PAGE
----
McDonalds’ unbranding campaign
What if I described a product and asked you to name it? Could you come up with the correct answer? Possibly. How about, “Two all-beef patties, special sauce, lettuce, cheese, pickles, onions on a sesame seed bun”…? Definitely. It’s a Big Mac from McDonalds… for the win.
Let’s try another angle… how about a picture? Will someone please name this product?
Boom. Ad Done. No words, just an instantly recognizable item, which speaks volumes about McDonalds’ iconic image.
An wordless billboard campaign
As part of a print and outdoor campaign across France, McDonalds recently launched a series of close-up photos of classic menu items. The ads feature nothing but the food; no descriptions, price, or logos.
The removal of logos from advertisements, also known as “unbranding”, has become increasingly popular. The evidence of McDonalds’ ad campaign shows that even without their logo, their brand is widely known and recognizable… and is pretty decent at inducing cravings. Isn’t that the point?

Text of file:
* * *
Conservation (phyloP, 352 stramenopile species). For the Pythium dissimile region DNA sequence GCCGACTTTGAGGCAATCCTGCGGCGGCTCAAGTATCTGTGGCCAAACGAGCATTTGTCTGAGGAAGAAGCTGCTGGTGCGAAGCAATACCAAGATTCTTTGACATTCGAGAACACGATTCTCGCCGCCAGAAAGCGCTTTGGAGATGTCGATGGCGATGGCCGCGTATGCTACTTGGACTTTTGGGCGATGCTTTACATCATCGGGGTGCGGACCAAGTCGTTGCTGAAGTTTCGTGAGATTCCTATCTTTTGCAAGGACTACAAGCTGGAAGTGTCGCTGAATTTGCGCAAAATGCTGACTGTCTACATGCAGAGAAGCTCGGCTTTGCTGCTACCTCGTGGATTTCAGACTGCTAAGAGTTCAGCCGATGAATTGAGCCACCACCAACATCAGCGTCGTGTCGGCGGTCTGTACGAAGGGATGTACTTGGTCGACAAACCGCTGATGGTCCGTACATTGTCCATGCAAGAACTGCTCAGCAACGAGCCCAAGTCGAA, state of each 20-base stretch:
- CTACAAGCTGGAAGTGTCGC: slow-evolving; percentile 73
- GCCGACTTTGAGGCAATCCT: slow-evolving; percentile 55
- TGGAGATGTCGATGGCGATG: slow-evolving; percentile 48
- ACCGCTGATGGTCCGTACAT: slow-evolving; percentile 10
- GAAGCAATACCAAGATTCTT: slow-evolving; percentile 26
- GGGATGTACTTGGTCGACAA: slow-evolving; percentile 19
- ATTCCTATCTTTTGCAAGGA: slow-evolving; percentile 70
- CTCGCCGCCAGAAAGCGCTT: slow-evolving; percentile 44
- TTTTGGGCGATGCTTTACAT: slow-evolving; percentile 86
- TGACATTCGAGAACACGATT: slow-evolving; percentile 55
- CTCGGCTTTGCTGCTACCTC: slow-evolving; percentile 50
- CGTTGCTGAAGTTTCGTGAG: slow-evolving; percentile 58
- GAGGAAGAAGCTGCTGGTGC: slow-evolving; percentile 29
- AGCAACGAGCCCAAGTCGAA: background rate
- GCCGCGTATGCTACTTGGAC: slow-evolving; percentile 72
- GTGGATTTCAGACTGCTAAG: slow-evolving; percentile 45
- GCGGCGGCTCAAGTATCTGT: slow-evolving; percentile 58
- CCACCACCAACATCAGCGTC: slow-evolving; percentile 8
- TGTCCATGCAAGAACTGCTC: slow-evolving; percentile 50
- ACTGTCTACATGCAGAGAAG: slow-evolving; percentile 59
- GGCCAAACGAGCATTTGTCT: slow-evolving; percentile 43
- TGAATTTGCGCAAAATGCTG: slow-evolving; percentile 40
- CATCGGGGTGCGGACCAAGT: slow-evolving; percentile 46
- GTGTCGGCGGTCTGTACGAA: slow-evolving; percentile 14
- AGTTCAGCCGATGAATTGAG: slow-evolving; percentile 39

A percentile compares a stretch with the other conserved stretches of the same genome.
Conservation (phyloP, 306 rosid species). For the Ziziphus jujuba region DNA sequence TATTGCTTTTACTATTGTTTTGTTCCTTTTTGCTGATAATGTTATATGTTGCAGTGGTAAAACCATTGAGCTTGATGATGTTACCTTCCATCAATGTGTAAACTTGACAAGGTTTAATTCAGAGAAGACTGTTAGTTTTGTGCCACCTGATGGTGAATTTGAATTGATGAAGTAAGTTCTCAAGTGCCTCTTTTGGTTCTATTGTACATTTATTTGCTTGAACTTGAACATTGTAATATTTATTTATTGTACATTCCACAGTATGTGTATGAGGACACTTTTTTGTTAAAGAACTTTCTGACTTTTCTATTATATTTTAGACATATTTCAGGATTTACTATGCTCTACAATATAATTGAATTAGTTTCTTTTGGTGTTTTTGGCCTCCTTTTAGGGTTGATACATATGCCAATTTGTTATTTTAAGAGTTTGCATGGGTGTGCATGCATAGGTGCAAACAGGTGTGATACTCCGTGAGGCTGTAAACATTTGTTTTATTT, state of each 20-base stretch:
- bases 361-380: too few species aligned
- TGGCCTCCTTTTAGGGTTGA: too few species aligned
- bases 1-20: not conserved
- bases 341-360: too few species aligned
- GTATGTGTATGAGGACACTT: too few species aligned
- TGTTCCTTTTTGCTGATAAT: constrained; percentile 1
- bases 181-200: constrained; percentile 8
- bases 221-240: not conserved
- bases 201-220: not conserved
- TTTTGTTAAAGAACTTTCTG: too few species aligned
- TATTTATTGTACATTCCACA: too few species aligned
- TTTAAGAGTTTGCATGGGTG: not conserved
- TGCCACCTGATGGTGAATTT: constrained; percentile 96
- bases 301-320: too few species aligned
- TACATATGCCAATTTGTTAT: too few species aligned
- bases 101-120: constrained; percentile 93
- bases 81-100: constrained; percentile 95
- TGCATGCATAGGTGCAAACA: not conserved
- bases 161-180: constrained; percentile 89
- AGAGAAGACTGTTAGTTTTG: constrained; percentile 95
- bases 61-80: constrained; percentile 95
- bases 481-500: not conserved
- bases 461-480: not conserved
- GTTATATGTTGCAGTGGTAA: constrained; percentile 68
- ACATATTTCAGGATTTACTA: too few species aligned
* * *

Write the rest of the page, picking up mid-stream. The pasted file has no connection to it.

This is a gutsy, yet smooth move of the giant fast-food company; however it may prove to be risky in the arena of the lesser known products. The advertisements, themselves, are a refreshing change from the force-fed information on display in so many print and outdoor advertisements. The idea would seem viable once your logo and brand are well-known by your audience, then perhaps a move like this would take your ads to the next level.
Unbranding your own brand
This unbranded type of advertising may also come across as a bit lazy if it doesn’t work, but as in the case of the highly recognizable McDonalds, it’s pure genius. Again, your product has to speak volumes for itself to ensure space in the minds of consumers.
Perhaps the biggest success of this advertising campaign is that it’s not bound by languages or culture. As an originally American company, McDonalds now operates in 119 countries on six continents. If your brand looking to go the unbranded route, make sure your product is multi-lingual.